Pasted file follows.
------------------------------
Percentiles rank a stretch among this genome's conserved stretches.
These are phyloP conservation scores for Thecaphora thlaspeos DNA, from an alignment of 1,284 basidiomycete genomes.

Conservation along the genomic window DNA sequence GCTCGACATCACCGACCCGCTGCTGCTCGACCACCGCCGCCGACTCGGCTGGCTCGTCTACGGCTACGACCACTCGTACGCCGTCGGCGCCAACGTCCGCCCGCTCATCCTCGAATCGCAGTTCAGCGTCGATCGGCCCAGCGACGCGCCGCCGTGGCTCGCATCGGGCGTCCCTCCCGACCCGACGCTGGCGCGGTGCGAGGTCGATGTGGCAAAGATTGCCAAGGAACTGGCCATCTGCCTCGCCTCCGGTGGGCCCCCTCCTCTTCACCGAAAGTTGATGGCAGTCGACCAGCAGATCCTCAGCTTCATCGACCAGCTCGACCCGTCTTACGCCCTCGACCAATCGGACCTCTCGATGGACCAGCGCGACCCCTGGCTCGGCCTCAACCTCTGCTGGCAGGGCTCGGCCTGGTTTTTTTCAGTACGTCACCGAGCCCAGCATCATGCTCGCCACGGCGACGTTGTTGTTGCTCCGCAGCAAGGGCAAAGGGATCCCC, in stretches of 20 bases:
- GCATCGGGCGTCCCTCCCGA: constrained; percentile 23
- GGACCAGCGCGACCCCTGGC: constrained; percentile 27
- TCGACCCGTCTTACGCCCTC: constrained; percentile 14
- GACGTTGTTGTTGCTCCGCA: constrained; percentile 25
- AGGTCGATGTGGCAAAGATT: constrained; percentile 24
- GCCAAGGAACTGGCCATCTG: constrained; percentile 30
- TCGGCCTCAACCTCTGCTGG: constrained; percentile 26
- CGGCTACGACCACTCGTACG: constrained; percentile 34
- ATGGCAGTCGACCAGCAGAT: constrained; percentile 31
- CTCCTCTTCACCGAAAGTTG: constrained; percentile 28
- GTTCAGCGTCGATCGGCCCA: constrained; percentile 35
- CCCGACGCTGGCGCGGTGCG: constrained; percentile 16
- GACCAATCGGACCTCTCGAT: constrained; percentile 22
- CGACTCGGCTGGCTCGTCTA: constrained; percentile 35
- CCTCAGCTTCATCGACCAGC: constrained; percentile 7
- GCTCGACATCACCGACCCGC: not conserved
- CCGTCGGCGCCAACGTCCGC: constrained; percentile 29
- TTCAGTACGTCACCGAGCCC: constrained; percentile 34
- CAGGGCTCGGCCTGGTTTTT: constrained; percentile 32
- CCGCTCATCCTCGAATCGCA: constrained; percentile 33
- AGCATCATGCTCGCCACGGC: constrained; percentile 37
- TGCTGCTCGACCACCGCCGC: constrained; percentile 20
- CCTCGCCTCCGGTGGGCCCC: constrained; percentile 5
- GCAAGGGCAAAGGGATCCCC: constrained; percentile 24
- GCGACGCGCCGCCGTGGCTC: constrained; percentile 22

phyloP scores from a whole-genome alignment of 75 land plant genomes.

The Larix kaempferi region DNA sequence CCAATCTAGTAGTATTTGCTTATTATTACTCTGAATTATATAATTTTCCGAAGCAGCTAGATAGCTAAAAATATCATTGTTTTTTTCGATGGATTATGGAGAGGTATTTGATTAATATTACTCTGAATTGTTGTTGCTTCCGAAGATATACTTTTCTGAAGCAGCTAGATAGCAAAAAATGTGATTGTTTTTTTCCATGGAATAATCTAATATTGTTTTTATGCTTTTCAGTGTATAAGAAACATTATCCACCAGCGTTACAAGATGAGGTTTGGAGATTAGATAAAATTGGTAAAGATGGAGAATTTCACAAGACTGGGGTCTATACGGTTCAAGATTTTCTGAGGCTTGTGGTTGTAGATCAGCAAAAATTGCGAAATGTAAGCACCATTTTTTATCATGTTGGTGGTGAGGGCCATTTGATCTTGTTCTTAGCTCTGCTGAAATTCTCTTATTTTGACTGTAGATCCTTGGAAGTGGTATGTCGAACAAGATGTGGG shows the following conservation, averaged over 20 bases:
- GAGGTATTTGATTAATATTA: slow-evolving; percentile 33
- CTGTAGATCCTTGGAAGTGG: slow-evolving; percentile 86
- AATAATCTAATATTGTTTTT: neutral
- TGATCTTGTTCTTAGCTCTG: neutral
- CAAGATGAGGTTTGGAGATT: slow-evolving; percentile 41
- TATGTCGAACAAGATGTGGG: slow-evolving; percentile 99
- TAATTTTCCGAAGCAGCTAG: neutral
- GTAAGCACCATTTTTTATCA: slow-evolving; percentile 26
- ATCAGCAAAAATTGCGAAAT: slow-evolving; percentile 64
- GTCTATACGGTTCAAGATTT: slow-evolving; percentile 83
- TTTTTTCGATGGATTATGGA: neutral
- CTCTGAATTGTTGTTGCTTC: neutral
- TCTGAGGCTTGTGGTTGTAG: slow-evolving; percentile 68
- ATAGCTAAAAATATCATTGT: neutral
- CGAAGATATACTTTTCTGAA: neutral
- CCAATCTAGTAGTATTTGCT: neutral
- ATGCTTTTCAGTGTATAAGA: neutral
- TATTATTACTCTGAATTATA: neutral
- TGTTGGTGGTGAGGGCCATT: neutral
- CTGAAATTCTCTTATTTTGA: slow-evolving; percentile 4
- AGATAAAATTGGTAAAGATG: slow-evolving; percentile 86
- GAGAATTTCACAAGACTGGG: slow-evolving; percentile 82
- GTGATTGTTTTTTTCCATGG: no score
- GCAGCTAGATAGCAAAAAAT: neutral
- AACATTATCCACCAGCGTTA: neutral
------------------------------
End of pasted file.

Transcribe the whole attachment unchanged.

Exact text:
Percentiles rank a stretch among this genome's conserved stretches.
These are phyloP conservation scores for Thecaphora thlaspeos DNA, from an alignment of 1,284 basidiomycete genomes.

Conservation along the genomic window DNA sequence GCTCGACATCACCGACCCGCTGCTGCTCGACCACCGCCGCCGACTCGGCTGGCTCGTCTACGGCTACGACCACTCGTACGCCGTCGGCGCCAACGTCCGCCCGCTCATCCTCGAATCGCAGTTCAGCGTCGATCGGCCCAGCGACGCGCCGCCGTGGCTCGCATCGGGCGTCCCTCCCGACCCGACGCTGGCGCGGTGCGAGGTCGATGTGGCAAAGATTGCCAAGGAACTGGCCATCTGCCTCGCCTCCGGTGGGCCCCCTCCTCTTCACCGAAAGTTGATGGCAGTCGACCAGCAGATCCTCAGCTTCATCGACCAGCTCGACCCGTCTTACGCCCTCGACCAATCGGACCTCTCGATGGACCAGCGCGACCCCTGGCTCGGCCTCAACCTCTGCTGGCAGGGCTCGGCCTGGTTTTTTTCAGTACGTCACCGAGCCCAGCATCATGCTCGCCACGGCGACGTTGTTGTTGCTCCGCAGCAAGGGCAAAGGGATCCCC, in stretches of 20 bases:
- GCATCGGGCGTCCCTCCCGA: constrained; percentile 23
- GGACCAGCGCGACCCCTGGC: constrained; percentile 27
- TCGACCCGTCTTACGCCCTC: constrained; percentile 14
- GACGTTGTTGTTGCTCCGCA: constrained; percentile 25
- AGGTCGATGTGGCAAAGATT: constrained; percentile 24
- GCCAAGGAACTGGCCATCTG: constrained; percentile 30
- TCGGCCTCAACCTCTGCTGG: constrained; percentile 26
- CGGCTACGACCACTCGTACG: constrained; percentile 34
- ATGGCAGTCGACCAGCAGAT: constrained; percentile 31
- CTCCTCTTCACCGAAAGTTG: constrained; percentile 28
- GTTCAGCGTCGATCGGCCCA: constrained; percentile 35
- CCCGACGCTGGCGCGGTGCG: constrained; percentile 16
- GACCAATCGGACCTCTCGAT: constrained; percentile 22
- CGACTCGGCTGGCTCGTCTA: constrained; percentile 35
- CCTCAGCTTCATCGACCAGC: constrained; percentile 7
- GCTCGACATCACCGACCCGC: not conserved
- CCGTCGGCGCCAACGTCCGC: constrained; percentile 29
- TTCAGTACGTCACCGAGCCC: constrained; percentile 34
- CAGGGCTCGGCCTGGTTTTT: constrained; percentile 32
- CCGCTCATCCTCGAATCGCA: constrained; percentile 33
- AGCATCATGCTCGCCACGGC: constrained; percentile 37
- TGCTGCTCGACCACCGCCGC: constrained; percentile 20
- CCTCGCCTCCGGTGGGCCCC: constrained; percentile 5
- GCAAGGGCAAAGGGATCCCC: constrained; percentile 24
- GCGACGCGCCGCCGTGGCTC: constrained; percentile 22

phyloP scores from a whole-genome alignment of 75 land plant genomes.

The Larix kaempferi region DNA sequence CCAATCTAGTAGTATTTGCTTATTATTACTCTGAATTATATAATTTTCCGAAGCAGCTAGATAGCTAAAAATATCATTGTTTTTTTCGATGGATTATGGAGAGGTATTTGATTAATATTACTCTGAATTGTTGTTGCTTCCGAAGATATACTTTTCTGAAGCAGCTAGATAGCAAAAAATGTGATTGTTTTTTTCCATGGAATAATCTAATATTGTTTTTATGCTTTTCAGTGTATAAGAAACATTATCCACCAGCGTTACAAGATGAGGTTTGGAGATTAGATAAAATTGGTAAAGATGGAGAATTTCACAAGACTGGGGTCTATACGGTTCAAGATTTTCTGAGGCTTGTGGTTGTAGATCAGCAAAAATTGCGAAATGTAAGCACCATTTTTTATCATGTTGGTGGTGAGGGCCATTTGATCTTGTTCTTAGCTCTGCTGAAATTCTCTTATTTTGACTGTAGATCCTTGGAAGTGGTATGTCGAACAAGATGTGGG shows the following conservation, averaged over 20 bases:
- GAGGTATTTGATTAATATTA: slow-evolving; percentile 33
- CTGTAGATCCTTGGAAGTGG: slow-evolving; percentile 86
- AATAATCTAATATTGTTTTT: neutral
- TGATCTTGTTCTTAGCTCTG: neutral
- CAAGATGAGGTTTGGAGATT: slow-evolving; percentile 41
- TATGTCGAACAAGATGTGGG: slow-evolving; percentile 99
- TAATTTTCCGAAGCAGCTAG: neutral
- GTAAGCACCATTTTTTATCA: slow-evolving; percentile 26
- ATCAGCAAAAATTGCGAAAT: slow-evolving; percentile 64
- GTCTATACGGTTCAAGATTT: slow-evolving; percentile 83
- TTTTTTCGATGGATTATGGA: neutral
- CTCTGAATTGTTGTTGCTTC: neutral
- TCTGAGGCTTGTGGTTGTAG: slow-evolving; percentile 68
- ATAGCTAAAAATATCATTGT: neutral
- CGAAGATATACTTTTCTGAA: neutral
- CCAATCTAGTAGTATTTGCT: neutral
- ATGCTTTTCAGTGTATAAGA: neutral
- TATTATTACTCTGAATTATA: neutral
- TGTTGGTGGTGAGGGCCATT: neutral
- CTGAAATTCTCTTATTTTGA: slow-evolving; percentile 4
- AGATAAAATTGGTAAAGATG: slow-evolving; percentile 86
- GAGAATTTCACAAGACTGGG: slow-evolving; percentile 82
- GTGATTGTTTTTTTCCATGG: no score
- GCAGCTAGATAGCAAAAAAT: neutral
- AACATTATCCACCAGCGTTA: neutral